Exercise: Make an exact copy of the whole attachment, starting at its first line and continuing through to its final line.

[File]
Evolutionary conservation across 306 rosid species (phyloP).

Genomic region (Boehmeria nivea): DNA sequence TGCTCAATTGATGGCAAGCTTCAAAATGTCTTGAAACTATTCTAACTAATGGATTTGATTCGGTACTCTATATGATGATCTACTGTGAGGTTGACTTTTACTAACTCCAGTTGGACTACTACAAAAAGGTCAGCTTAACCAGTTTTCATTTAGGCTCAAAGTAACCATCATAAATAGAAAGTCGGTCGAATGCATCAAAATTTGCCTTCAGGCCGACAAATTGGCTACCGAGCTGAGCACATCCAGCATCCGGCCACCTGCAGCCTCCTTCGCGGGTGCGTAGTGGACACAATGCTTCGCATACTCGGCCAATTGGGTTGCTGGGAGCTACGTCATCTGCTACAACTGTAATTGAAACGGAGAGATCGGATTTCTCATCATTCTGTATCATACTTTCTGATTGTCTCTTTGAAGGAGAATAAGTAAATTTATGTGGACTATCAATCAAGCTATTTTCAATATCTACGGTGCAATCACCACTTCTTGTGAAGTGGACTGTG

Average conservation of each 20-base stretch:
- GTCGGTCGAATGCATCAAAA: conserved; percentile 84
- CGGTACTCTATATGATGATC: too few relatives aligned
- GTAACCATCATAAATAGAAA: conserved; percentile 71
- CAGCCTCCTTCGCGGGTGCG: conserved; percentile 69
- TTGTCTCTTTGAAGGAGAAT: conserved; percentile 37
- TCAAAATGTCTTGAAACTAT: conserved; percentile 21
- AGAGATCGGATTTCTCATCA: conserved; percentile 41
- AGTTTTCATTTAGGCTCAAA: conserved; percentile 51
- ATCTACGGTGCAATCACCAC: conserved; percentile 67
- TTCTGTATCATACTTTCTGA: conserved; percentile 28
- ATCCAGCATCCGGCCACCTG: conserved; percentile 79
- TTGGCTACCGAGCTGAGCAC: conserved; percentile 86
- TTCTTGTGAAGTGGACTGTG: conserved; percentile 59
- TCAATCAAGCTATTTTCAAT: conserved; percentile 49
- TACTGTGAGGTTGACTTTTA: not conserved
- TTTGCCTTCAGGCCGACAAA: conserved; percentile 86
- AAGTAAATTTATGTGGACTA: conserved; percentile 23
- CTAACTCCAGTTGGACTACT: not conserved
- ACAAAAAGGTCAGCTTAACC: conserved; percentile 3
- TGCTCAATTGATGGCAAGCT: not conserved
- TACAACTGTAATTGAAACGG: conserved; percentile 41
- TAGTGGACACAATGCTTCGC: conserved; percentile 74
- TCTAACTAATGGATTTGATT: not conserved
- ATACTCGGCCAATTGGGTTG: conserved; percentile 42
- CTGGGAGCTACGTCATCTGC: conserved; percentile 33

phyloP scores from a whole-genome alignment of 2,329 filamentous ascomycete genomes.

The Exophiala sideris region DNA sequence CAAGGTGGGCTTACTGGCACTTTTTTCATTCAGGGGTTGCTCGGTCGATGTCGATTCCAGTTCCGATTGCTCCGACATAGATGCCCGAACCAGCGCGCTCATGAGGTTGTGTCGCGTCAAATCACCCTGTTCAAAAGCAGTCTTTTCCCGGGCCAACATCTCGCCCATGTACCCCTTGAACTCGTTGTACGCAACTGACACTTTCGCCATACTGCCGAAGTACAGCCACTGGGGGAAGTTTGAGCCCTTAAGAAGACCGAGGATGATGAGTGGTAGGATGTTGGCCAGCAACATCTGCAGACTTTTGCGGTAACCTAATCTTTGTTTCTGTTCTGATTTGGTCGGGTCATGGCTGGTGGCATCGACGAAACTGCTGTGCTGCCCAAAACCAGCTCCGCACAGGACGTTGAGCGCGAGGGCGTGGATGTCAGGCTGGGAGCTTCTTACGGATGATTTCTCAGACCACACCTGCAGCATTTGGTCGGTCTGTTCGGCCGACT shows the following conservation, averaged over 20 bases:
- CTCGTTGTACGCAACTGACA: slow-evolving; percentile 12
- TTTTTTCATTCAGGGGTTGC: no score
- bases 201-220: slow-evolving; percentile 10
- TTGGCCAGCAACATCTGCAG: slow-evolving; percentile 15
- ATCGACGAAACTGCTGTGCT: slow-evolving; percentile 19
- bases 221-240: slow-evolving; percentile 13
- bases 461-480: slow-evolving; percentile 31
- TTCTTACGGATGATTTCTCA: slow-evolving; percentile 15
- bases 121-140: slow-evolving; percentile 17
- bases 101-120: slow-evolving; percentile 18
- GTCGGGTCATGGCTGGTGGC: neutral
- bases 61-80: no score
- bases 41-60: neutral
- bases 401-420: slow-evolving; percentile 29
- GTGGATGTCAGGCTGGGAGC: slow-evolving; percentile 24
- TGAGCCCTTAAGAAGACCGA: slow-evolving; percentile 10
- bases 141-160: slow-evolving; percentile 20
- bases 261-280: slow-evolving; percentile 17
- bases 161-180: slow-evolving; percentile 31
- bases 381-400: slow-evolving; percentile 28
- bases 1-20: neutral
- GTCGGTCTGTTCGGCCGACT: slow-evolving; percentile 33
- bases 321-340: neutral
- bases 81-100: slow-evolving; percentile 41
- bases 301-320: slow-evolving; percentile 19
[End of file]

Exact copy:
Evolutionary conservation across 306 rosid species (phyloP).

Genomic region (Boehmeria nivea): DNA sequence TGCTCAATTGATGGCAAGCTTCAAAATGTCTTGAAACTATTCTAACTAATGGATTTGATTCGGTACTCTATATGATGATCTACTGTGAGGTTGACTTTTACTAACTCCAGTTGGACTACTACAAAAAGGTCAGCTTAACCAGTTTTCATTTAGGCTCAAAGTAACCATCATAAATAGAAAGTCGGTCGAATGCATCAAAATTTGCCTTCAGGCCGACAAATTGGCTACCGAGCTGAGCACATCCAGCATCCGGCCACCTGCAGCCTCCTTCGCGGGTGCGTAGTGGACACAATGCTTCGCATACTCGGCCAATTGGGTTGCTGGGAGCTACGTCATCTGCTACAACTGTAATTGAAACGGAGAGATCGGATTTCTCATCATTCTGTATCATACTTTCTGATTGTCTCTTTGAAGGAGAATAAGTAAATTTATGTGGACTATCAATCAAGCTATTTTCAATATCTACGGTGCAATCACCACTTCTTGTGAAGTGGACTGTG

Average conservation of each 20-base stretch:
- GTCGGTCGAATGCATCAAAA: conserved; percentile 84
- CGGTACTCTATATGATGATC: too few relatives aligned
- GTAACCATCATAAATAGAAA: conserved; percentile 71
- CAGCCTCCTTCGCGGGTGCG: conserved; percentile 69
- TTGTCTCTTTGAAGGAGAAT: conserved; percentile 37
- TCAAAATGTCTTGAAACTAT: conserved; percentile 21
- AGAGATCGGATTTCTCATCA: conserved; percentile 41
- AGTTTTCATTTAGGCTCAAA: conserved; percentile 51
- ATCTACGGTGCAATCACCAC: conserved; percentile 67
- TTCTGTATCATACTTTCTGA: conserved; percentile 28
- ATCCAGCATCCGGCCACCTG: conserved; percentile 79
- TTGGCTACCGAGCTGAGCAC: conserved; percentile 86
- TTCTTGTGAAGTGGACTGTG: conserved; percentile 59
- TCAATCAAGCTATTTTCAAT: conserved; percentile 49
- TACTGTGAGGTTGACTTTTA: not conserved
- TTTGCCTTCAGGCCGACAAA: conserved; percentile 86
- AAGTAAATTTATGTGGACTA: conserved; percentile 23
- CTAACTCCAGTTGGACTACT: not conserved
- ACAAAAAGGTCAGCTTAACC: conserved; percentile 3
- TGCTCAATTGATGGCAAGCT: not conserved
- TACAACTGTAATTGAAACGG: conserved; percentile 41
- TAGTGGACACAATGCTTCGC: conserved; percentile 74
- TCTAACTAATGGATTTGATT: not conserved
- ATACTCGGCCAATTGGGTTG: conserved; percentile 42
- CTGGGAGCTACGTCATCTGC: conserved; percentile 33

phyloP scores from a whole-genome alignment of 2,329 filamentous ascomycete genomes.

The Exophiala sideris region DNA sequence CAAGGTGGGCTTACTGGCACTTTTTTCATTCAGGGGTTGCTCGGTCGATGTCGATTCCAGTTCCGATTGCTCCGACATAGATGCCCGAACCAGCGCGCTCATGAGGTTGTGTCGCGTCAAATCACCCTGTTCAAAAGCAGTCTTTTCCCGGGCCAACATCTCGCCCATGTACCCCTTGAACTCGTTGTACGCAACTGACACTTTCGCCATACTGCCGAAGTACAGCCACTGGGGGAAGTTTGAGCCCTTAAGAAGACCGAGGATGATGAGTGGTAGGATGTTGGCCAGCAACATCTGCAGACTTTTGCGGTAACCTAATCTTTGTTTCTGTTCTGATTTGGTCGGGTCATGGCTGGTGGCATCGACGAAACTGCTGTGCTGCCCAAAACCAGCTCCGCACAGGACGTTGAGCGCGAGGGCGTGGATGTCAGGCTGGGAGCTTCTTACGGATGATTTCTCAGACCACACCTGCAGCATTTGGTCGGTCTGTTCGGCCGACT shows the following conservation, averaged over 20 bases:
- CTCGTTGTACGCAACTGACA: slow-evolving; percentile 12
- TTTTTTCATTCAGGGGTTGC: no score
- bases 201-220: slow-evolving; percentile 10
- TTGGCCAGCAACATCTGCAG: slow-evolving; percentile 15
- ATCGACGAAACTGCTGTGCT: slow-evolving; percentile 19
- bases 221-240: slow-evolving; percentile 13
- bases 461-480: slow-evolving; percentile 31
- TTCTTACGGATGATTTCTCA: slow-evolving; percentile 15
- bases 121-140: slow-evolving; percentile 17
- bases 101-120: slow-evolving; percentile 18
- GTCGGGTCATGGCTGGTGGC: neutral
- bases 61-80: no score
- bases 41-60: neutral
- bases 401-420: slow-evolving; percentile 29
- GTGGATGTCAGGCTGGGAGC: slow-evolving; percentile 24
- TGAGCCCTTAAGAAGACCGA: slow-evolving; percentile 10
- bases 141-160: slow-evolving; percentile 20
- bases 261-280: slow-evolving; percentile 17
- bases 161-180: slow-evolving; percentile 31
- bases 381-400: slow-evolving; percentile 28
- bases 1-20: neutral
- GTCGGTCTGTTCGGCCGACT: slow-evolving; percentile 33
- bases 321-340: neutral
- bases 81-100: slow-evolving; percentile 41
- bases 301-320: slow-evolving; percentile 19